Two of the biggest stories of last year were the emerging real estate markets of the Asian economies and the appetite of private equity real estate firms for hospitality properties. Small wonder then that the two trends collided.
Last month, Jones Lang LaSalle released a report at the Berlin Hotel Investment Conference which showed that $45 billion of transactions in the global hospitality market were completed in 2005, an increase of 60 percent over the prior year. US investors dominated the market, accounting for almost two-thirds of the total volume. And the region they are increasingly eyeing, according to the numbers, is Asia, which accounted for 33.9 percent of their hotel deals last year, on par with the level of activity in Europe. It's a development that Arthur de Haast, global chief executive officer Jones Lang LaSalle Hotels, sees gaining strength.
“We expect this trend to gather pace in 2006 with US investors at the helm of the march into China and Japan,” he said in a statement.
In a recent conversation, de Haast pointed out that one of the most active investors in the region's hospitality sector will be private equity firms, who have been reshaping the hospitality market around the world. He added that as prices rise in Western Europe, investors are continuing to look to markets such as Russia, India and China. And as hotel operators worldwide continue to separate the management of their properties from the actual ownership of the buildings, de Haast anticipates that private equity activity in the sector will continue.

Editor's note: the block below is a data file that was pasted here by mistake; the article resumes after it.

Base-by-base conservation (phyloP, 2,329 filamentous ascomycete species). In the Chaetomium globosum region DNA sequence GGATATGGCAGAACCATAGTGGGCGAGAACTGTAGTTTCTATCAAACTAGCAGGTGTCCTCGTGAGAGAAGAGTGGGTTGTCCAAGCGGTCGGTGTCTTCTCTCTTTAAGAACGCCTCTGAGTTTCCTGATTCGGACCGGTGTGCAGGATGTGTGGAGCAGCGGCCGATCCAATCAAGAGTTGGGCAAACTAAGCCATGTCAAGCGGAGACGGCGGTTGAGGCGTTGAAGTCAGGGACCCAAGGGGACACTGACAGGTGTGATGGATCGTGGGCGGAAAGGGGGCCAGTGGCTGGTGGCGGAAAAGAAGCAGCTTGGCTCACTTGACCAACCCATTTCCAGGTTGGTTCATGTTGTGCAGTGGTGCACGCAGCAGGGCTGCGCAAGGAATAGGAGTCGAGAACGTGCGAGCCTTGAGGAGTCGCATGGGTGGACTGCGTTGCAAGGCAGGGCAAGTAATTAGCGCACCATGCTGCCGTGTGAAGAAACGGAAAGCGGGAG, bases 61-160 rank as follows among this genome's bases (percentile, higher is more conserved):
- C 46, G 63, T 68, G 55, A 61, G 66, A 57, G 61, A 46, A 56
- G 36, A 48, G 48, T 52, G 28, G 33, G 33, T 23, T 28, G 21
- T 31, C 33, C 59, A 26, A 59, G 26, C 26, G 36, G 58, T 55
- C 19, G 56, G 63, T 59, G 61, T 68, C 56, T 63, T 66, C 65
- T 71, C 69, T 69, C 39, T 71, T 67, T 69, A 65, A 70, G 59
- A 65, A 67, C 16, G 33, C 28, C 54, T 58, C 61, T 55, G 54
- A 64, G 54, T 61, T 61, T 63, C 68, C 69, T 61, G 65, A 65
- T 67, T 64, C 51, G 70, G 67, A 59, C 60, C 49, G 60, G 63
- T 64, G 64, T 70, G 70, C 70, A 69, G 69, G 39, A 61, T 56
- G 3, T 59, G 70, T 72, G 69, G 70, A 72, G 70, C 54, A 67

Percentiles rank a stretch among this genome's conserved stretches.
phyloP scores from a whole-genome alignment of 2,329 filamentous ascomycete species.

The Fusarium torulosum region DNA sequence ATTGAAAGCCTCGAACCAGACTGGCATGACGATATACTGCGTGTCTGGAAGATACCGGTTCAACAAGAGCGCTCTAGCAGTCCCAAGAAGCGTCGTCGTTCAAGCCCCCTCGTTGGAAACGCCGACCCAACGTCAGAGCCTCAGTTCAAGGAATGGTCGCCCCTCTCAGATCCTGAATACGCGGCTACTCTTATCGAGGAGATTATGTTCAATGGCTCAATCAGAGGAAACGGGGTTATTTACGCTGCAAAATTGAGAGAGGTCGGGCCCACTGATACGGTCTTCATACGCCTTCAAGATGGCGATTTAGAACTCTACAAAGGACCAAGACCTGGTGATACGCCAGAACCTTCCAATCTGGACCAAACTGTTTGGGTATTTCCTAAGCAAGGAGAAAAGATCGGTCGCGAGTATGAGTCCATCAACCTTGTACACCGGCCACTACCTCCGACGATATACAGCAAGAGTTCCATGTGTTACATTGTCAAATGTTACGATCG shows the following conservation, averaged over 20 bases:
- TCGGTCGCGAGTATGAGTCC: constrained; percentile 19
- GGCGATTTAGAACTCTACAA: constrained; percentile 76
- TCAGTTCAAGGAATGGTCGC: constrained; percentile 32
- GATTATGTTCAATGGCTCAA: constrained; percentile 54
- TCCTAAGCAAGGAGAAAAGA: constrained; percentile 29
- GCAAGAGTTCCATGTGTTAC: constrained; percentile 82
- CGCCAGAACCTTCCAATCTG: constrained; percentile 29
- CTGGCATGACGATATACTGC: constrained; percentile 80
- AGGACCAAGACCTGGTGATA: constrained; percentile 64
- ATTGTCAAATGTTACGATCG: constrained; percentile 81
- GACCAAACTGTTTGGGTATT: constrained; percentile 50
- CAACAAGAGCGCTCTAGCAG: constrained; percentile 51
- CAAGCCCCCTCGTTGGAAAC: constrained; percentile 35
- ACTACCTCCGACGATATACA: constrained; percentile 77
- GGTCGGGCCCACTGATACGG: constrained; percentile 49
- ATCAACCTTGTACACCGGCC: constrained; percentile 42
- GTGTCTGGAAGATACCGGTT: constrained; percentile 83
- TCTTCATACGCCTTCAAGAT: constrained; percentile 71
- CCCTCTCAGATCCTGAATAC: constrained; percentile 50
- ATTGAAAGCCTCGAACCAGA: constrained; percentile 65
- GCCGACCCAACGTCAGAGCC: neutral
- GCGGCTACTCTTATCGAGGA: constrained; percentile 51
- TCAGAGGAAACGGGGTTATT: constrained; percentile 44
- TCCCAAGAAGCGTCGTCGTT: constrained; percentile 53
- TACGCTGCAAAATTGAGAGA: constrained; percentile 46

“[Private equity] looks at hotels as real estate,” he says. “Corporates look at hotels as hotels.”
One of the most notable hospitality transactions in the region last year was completed by Los Angeles-based private equity firm Colony Capital, which acquired 41 hotels from Raffles Holdings for $1 billion, including the historic Raffles Hotel in Singapore (see p.48). Colony is combining that business with the properties of Fairmont Hotels, which it recently purchased with Saudi prince Alwaleed bin-Talal, for $3.9 billion, a move that reflects some of the internationally focused strategies that opportunistic investors are bringing to the industry.
“These [private equity firms] are intense asset managers,” says de Haast.
Given the amount of private equity money targeting both the Asia-Pacific region and the hotel sector, competition could soon become intense as well.